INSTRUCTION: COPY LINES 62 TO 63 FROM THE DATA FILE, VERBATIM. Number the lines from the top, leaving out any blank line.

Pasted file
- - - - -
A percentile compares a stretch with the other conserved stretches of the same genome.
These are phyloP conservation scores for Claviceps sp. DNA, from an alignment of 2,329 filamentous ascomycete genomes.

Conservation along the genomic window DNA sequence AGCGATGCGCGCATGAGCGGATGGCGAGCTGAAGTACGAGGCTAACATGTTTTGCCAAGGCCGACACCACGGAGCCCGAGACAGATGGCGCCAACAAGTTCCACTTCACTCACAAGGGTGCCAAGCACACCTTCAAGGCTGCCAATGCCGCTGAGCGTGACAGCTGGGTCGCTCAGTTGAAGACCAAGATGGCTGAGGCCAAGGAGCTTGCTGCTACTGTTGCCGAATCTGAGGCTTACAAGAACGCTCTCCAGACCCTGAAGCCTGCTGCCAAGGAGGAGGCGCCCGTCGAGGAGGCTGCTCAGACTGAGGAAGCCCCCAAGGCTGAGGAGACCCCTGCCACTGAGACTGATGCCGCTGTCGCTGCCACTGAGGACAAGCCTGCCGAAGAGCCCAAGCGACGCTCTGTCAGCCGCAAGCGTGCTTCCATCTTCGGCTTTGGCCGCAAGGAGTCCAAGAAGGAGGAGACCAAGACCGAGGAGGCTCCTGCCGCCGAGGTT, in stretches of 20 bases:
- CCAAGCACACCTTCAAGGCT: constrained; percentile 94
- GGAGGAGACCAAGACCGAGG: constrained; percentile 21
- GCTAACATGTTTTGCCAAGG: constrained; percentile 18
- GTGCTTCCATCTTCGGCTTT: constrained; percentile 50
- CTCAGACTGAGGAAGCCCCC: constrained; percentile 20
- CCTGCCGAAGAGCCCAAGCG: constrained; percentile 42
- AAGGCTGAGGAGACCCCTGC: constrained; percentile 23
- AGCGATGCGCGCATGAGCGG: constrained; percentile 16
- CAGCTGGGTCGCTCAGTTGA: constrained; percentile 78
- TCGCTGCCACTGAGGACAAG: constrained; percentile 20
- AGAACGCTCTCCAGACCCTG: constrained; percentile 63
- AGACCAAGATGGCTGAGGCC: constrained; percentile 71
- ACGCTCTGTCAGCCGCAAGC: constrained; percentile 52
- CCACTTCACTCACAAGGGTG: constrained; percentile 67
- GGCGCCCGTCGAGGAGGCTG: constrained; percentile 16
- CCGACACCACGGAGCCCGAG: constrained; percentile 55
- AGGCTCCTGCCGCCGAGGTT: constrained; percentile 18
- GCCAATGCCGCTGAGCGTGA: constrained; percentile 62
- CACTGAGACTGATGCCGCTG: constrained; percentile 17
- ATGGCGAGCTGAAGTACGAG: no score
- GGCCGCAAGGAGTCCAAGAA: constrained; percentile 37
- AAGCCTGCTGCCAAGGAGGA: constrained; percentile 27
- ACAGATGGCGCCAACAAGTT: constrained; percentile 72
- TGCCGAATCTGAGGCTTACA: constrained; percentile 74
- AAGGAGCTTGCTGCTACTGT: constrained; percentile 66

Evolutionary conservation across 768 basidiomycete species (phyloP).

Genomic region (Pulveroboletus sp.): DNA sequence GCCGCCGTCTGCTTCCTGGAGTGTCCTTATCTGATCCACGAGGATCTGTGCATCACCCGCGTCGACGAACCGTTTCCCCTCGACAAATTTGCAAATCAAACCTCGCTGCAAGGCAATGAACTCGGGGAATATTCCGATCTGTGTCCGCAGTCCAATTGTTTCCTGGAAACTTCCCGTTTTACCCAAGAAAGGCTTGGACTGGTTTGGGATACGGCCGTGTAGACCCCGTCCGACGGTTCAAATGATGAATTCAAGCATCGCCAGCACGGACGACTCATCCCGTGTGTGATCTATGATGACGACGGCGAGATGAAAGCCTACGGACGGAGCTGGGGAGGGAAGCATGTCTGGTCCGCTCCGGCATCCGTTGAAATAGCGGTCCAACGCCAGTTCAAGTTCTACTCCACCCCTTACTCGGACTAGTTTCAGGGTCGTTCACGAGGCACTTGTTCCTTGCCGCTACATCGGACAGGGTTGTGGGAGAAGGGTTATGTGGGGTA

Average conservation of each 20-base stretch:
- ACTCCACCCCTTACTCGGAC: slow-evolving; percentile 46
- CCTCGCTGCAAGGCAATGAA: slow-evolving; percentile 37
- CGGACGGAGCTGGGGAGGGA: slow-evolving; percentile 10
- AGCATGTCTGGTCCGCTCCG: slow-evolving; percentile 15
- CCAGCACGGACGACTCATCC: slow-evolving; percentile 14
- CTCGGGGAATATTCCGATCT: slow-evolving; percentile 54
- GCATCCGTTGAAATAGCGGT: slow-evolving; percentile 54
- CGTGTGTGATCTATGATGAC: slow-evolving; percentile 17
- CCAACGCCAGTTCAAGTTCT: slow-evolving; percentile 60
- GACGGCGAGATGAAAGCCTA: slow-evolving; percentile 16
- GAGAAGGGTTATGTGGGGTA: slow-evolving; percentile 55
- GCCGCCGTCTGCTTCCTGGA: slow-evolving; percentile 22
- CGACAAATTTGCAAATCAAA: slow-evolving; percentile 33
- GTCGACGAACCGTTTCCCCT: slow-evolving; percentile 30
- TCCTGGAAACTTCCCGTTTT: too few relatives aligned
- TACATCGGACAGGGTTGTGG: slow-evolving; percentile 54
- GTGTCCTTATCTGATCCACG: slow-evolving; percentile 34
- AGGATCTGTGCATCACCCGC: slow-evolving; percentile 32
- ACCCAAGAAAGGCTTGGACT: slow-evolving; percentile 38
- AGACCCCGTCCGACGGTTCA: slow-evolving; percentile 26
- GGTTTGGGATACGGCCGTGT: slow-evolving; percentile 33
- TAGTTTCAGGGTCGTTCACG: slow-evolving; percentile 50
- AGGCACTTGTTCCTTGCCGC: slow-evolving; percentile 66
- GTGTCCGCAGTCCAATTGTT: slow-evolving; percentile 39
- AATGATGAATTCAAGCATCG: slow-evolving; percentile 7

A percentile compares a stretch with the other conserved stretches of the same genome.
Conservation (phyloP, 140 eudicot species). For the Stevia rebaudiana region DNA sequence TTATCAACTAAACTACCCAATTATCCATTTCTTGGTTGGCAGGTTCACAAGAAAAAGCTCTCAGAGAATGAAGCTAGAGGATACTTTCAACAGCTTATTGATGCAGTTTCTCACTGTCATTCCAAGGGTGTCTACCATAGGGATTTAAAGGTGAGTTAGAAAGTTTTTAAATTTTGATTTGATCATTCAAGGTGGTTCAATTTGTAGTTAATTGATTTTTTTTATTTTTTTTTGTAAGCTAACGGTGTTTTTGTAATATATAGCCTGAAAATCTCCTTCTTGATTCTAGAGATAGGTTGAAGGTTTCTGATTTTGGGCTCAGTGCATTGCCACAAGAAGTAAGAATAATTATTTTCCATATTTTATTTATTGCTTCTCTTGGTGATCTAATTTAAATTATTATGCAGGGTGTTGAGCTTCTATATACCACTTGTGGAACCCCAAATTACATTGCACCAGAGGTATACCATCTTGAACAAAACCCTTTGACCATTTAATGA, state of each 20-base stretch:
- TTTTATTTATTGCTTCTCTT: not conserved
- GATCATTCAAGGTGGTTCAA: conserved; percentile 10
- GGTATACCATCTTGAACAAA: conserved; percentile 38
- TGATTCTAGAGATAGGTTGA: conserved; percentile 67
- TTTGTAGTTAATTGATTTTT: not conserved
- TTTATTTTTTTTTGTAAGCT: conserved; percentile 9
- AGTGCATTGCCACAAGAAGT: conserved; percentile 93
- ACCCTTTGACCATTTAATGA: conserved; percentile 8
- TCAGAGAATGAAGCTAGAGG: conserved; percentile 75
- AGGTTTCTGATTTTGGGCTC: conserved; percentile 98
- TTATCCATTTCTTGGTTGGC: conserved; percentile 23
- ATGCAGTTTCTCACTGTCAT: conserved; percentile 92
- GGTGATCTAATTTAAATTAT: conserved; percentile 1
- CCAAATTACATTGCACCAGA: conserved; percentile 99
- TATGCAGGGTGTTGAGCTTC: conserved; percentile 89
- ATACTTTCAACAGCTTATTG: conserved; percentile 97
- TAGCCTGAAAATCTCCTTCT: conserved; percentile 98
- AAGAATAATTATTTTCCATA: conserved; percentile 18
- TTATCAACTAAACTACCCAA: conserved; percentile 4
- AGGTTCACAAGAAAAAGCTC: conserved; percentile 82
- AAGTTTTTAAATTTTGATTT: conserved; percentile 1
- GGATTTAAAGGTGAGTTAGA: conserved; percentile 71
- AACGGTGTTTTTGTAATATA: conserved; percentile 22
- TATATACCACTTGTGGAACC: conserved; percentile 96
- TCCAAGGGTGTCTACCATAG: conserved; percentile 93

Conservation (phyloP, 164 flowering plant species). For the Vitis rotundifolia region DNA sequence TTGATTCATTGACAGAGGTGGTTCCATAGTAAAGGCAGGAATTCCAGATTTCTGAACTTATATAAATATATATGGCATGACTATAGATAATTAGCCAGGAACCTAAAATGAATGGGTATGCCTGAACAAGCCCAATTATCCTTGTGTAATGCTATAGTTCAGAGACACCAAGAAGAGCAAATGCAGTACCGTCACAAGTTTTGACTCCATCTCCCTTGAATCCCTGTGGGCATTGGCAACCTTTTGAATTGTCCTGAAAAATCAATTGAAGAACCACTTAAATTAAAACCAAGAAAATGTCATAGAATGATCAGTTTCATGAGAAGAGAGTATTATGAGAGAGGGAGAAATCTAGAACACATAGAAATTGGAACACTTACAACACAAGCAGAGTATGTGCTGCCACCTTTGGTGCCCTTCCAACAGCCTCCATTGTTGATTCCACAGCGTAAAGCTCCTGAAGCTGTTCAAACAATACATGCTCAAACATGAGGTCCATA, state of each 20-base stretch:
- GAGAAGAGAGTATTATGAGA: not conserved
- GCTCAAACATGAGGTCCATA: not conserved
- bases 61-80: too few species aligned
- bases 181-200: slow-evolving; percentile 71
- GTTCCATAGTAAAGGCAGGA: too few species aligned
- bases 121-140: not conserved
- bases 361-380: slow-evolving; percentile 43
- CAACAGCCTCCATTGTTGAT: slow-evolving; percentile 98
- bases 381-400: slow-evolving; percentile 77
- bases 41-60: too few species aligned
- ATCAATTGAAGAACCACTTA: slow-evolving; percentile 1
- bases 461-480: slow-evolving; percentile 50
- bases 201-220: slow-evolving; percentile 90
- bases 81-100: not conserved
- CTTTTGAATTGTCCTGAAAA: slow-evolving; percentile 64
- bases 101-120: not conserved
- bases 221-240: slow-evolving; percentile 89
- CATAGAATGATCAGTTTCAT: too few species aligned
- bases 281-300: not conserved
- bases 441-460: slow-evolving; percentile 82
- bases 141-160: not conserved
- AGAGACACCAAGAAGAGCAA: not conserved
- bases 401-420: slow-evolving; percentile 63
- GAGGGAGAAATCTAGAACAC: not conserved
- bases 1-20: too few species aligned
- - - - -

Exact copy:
- TGATTCTAGAGATAGGTTGA: conserved; percentile 67
- TTTGTAGTTAATTGATTTTT: not conserved